Last year, the NFL had an unprecedented amount of significant injuries, and also off-field criminal problems to deal with, and it definitely affected people's perceptions of the game. Fans want more football, but they are also complaining constantly about the quality of the games they see. This preseason and practice period seemed to end with more players injured than at any other time before. And that seems to be a general perception in NFL land. Fans want to see their favorite star players face off against one another, but what they see a lot these days are the replacements. And then they get to see the replacments get hurt...



#17 bart

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Posted 26 September 2013 - 04:02 PM

It's interesting to compare the arts in terms of the

 

'PERCENTAGE OF ADULTS ATTENDING THE PERFORMING ARTS EVENTS."

 

The rate of decline in arts participation for adults in the United States was most pronounced in theater attendance...

 

 

-- BALLET:   -- 2008:  2.9%.   -- 2012:  2.7%.

 

-- DANCE     -- 2008: 5.2%      -- 2012: 5.6%

 

-- OPERA:    -- 2008:  2.1%    -- 2012:  2.1%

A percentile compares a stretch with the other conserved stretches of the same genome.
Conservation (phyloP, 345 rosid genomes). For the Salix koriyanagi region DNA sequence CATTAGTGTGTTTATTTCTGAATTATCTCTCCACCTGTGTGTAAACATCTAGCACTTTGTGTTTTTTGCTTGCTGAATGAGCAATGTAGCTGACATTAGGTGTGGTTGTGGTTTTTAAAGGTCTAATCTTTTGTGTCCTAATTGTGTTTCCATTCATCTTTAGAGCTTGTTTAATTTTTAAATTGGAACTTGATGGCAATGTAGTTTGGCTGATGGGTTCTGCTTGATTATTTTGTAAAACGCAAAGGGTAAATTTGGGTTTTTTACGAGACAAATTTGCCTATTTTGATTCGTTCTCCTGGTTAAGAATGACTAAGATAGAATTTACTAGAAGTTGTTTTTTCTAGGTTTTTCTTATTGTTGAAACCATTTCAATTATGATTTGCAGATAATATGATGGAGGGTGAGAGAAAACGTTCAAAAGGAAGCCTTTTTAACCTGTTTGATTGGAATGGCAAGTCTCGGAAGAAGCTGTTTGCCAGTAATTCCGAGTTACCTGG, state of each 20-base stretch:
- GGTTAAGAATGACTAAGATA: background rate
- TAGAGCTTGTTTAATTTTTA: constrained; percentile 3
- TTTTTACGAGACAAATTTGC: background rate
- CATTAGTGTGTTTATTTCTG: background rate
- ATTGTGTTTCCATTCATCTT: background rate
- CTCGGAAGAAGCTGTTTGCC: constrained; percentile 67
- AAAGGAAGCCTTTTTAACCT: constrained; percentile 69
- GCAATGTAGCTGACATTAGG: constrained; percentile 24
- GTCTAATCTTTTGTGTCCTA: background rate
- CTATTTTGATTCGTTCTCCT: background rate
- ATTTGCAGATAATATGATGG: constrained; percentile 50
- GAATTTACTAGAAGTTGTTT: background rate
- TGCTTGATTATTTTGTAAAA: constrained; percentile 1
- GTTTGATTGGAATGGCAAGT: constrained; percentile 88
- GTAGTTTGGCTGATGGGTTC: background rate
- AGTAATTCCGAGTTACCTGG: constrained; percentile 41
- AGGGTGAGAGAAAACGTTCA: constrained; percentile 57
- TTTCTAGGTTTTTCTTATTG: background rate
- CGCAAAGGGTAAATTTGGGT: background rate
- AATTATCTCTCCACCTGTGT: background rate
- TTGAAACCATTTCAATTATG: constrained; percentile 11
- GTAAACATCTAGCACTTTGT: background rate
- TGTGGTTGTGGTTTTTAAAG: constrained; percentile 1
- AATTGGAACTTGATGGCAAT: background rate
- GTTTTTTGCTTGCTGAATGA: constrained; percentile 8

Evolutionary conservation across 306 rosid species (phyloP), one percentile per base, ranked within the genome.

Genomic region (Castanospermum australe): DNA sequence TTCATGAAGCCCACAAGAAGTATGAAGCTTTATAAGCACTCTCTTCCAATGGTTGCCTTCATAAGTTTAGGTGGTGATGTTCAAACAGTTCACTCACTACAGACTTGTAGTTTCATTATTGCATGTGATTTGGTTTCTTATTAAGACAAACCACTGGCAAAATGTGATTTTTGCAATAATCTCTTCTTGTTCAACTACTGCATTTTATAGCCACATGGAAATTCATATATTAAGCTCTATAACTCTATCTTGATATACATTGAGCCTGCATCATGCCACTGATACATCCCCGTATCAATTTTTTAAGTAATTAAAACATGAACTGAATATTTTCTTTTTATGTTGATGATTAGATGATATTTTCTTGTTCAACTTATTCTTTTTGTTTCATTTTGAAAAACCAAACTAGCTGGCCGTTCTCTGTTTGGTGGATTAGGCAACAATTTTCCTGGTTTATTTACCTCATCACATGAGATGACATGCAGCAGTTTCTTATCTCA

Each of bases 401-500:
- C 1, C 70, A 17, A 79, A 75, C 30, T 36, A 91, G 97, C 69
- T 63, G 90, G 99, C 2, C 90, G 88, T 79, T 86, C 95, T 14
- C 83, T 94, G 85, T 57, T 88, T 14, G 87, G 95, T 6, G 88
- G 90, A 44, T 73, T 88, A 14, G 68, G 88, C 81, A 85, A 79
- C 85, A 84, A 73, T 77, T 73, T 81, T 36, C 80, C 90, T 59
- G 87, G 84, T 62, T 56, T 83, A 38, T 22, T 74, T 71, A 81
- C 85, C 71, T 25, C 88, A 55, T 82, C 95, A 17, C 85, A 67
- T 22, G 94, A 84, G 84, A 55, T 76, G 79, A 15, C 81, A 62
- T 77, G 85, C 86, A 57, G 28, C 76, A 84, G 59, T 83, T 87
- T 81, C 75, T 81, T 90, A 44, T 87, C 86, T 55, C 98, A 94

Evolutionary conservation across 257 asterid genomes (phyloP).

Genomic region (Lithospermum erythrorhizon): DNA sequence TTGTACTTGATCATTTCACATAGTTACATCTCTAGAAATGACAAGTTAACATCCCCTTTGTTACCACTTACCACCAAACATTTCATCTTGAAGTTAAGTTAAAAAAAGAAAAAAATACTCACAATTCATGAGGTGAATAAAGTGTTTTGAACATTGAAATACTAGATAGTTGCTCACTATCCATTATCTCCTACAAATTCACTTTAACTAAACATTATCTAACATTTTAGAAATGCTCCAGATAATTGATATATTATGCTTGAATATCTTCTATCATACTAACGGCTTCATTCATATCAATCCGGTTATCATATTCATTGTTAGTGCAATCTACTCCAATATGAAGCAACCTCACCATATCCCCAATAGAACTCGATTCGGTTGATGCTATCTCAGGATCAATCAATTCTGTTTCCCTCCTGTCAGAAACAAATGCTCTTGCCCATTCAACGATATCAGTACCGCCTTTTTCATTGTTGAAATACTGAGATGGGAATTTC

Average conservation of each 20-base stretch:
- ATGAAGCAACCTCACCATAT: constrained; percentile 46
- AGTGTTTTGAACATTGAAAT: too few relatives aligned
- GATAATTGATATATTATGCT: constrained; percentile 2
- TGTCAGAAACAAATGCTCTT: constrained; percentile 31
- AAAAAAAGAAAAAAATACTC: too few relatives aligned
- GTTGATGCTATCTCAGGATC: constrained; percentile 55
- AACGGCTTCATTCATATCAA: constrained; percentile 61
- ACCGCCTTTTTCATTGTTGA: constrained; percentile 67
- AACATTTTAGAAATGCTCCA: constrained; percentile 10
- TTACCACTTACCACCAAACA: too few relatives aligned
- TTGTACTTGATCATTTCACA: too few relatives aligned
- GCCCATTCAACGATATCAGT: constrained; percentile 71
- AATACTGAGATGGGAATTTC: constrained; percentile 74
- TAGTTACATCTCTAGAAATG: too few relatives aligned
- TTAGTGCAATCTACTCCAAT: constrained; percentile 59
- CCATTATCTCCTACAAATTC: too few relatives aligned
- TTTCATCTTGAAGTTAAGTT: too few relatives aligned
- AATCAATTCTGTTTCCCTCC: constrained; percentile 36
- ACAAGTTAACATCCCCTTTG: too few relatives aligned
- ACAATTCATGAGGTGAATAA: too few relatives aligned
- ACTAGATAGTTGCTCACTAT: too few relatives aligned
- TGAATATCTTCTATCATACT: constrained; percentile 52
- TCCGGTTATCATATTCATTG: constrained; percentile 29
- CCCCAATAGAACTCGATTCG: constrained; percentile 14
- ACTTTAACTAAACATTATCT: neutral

-- CLASSICAL MUSIC.   -- 2008:  9.3%     -- 2012:  8.8%

 

-- JAZZ         -- 2008:  7.8%    -- 2012:  8.1%

 

-- MUSICAL THEATER    -- 2008: 16.7%     --2012: 15.2%

 

-- MOVIES   -- 2008:   53.3%    -- 2012 59.3%

 

Some surprises for me:

 

-- ballet is bigger than opera.   Possibly "theater attendance" includes all those ballet school recitals

 

-- only jazz, dance (non-ballet), and movies are growing.  (I thought movies weren't doing well.)

 

This period (2008-12) coincides with what is now being called the Great Recession by many, I suspect that the biggest factors behind this decline (all of which have been mentioned already on this thread) might be  (a) lack of funds, (b) lack of genuinely free time, © the disappearance of quite a few local companies, and possibly (d) stress levels that make chilling out in front of the tv, or at a popular movie, especially appealing.

 

The study was conducted by the Census Bureau, which interviewed 37,000 people, quite a large sample as these things go.



#18 volcanohunter

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Posted 26 September 2013 - 05:05 PM